Unfortunately, there is no way to get this feeling when watching this video. At no point does anything said actually make up an English sentence.

Watch at your own peril. I also had to wonder who on earth said, "Yeah, this is a fantastic idea for a video. Let's give this thing a budget. It will be off the hook!"

Thursday, June 13, 2013

Messages from the Dead

So, my wife is a talented musician. I'm not biased (well, yes I am, but in this case I don't have to be).

I'm talented too. I have a pretty cool talent of being able to listen to music ... and really, REALLY appreciate it.

I know. You're jealous. What can I say?

Let's just say I hope our daughter gets her talent from the maternal side of our little family.
{End Tangent}

At this point, I'm used to people coming up and telling me how much they love hearing my wife sing or play one of her instruments. However, a while ago, I had a much more ... exotic experience.

I was in church, and a gentleman came up to me. I will call him Brother Screwloose (names changed to protect the innocent).

Brother Screwloose is a nice guy who likes to give organ lessons to pretty much anyone who is willing. His obsession with the organ is kind of endearing, and it is really sweet to see him so excited about an instrument.

Well, Brother Screwloose came over to me and said, "There is an organ workshop coming up, and I have a special invitation for your wife to attend. I spoke with Brother Fancypants, an extremely talented organist in the area, and he wanted me to extend a personal invitation to your wife."

"Wow, that's very nice of him," I replied. "I don't know if she is available, but I'll check with her, and if she can come, she will."

He responded, "I think it would be really important for her to attend. You see, Brother Fancypants died in 1972."

Yup. Some creepy organist felt this particular organ workshop was so important that he managed to send a message to this mortal coil through this kind brother to invite a woman he had never met to attend. Talk about dedication to his instrument!

At this point in the conversation, I swear I began to hear the theme song from the Twilight Zone.

I had no idea what to say. If I remember correctly, I simply said, "Thank you. I'll let her know."

How do you handle something like this?

Monday, June 10, 2013

The analogy that blew my mind ...

In the LDS church, I teach (correction: change this to past tense as I was released from that job on Sunday) gospel doctrine. This is the adult class in the middle hour of church.

I guess I should be scared since I don't have my dad's profound knowledge of the scriptures, but really, I was just excited at the prospect.

If I'm brutally honest with myself, I think the excitement stems from suddenly having an opportunity to hold a group of adults captive in a room so they can listen to my stories and jokes.
{End Tangent}

A few weeks ago, I taught a lesson on the importance of the sacrament. In the LDS church, the sacrament is a renewal of the covenants we make at baptism. While preparing the lesson, a story from my sister's mission popped into my head.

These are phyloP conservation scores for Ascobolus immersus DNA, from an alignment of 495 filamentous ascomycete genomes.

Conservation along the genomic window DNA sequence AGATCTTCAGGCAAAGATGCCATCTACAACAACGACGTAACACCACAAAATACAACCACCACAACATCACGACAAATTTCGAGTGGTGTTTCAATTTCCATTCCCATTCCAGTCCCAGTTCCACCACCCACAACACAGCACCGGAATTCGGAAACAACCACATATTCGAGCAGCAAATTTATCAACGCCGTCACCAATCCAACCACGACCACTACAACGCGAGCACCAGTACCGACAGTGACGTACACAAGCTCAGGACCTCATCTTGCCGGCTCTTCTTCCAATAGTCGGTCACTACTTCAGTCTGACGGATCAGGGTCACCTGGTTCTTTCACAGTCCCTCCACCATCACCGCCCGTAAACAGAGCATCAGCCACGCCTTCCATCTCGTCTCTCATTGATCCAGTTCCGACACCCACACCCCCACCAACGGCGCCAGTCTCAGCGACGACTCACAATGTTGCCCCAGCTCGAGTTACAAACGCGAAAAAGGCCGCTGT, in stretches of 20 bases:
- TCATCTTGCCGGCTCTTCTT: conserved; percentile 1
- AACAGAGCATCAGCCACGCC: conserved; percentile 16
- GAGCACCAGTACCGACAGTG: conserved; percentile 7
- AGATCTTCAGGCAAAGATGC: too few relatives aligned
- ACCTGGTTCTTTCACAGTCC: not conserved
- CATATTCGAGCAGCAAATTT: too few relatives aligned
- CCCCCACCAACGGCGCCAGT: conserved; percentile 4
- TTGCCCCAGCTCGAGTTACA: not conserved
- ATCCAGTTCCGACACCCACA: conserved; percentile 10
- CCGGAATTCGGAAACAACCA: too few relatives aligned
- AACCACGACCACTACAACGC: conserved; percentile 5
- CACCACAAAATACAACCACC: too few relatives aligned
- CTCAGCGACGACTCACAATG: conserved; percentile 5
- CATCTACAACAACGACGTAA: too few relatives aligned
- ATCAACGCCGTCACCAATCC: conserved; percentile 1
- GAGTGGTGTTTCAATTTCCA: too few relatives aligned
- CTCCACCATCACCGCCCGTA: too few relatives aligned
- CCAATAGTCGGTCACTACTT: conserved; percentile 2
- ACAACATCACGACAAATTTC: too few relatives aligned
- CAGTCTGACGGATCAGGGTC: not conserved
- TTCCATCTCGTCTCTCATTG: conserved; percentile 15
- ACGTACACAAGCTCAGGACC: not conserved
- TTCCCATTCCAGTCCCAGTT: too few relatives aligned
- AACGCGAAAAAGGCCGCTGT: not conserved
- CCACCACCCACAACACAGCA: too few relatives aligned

While she was on a mission, she got invited to an elderly woman's home for dinner. This was extremely rare in that area, so she and the woman with whom she served were ecstatic. They had a delightful time with the lady and offered to help her with the dishes. Upon entering the kitchen, my sister was horrified to find that the sink was filled with dark brown water, peppered liberally with dead cockroaches floating on the surface. In an effort to save money, the woman said she fills the sink once a week and washes all her dishes in the water.

I relayed this story to the class and then explained that all of us are sinks of water, filled once a week. We are filled when we take the sacrament and renew these covenants. During the week, we inevitably sin, and our water gets dirtier and dirtier. The way we become clean once again is to repent and take the sacrament each week, which fills our sinks once again with clean water.

I was so happy with how perfectly this analogy fit into the lesson, and when I told my dad, he asked, "Did the class like the analogy?"

This was followed by a long pause as I realized I never gave them a chance to provide feedback. Instead, during the class I simply finished the story and blurted out, "Isn't that a great analogy?!?"

Totally smooth, and not manipulative AT ALL.

Thursday, June 6, 2013

Please ... call me "master"

For those of you who still have my blog in your feed and have conveniently forgotten about me (all 1 of you ... and my mother), I am here to remind you that I am still alive. It has been a long two years, but as of May 17, I now have a bright, shiny new piece of paper that says I'm smarter than I was.

While that is debatable in a practical sense, my dear alma mater can't take it back. (insert evil laugh here)

As you may remember, I have been in school (while working) to get a master's degree.

When it was awarded, friend asked me, "So ... are we supposed to call you Master Nathan now?"

My response:

"Why, yes. I think that would be completely appropriate."

Master Nathan.

It has a nice ring to it, doesn't it?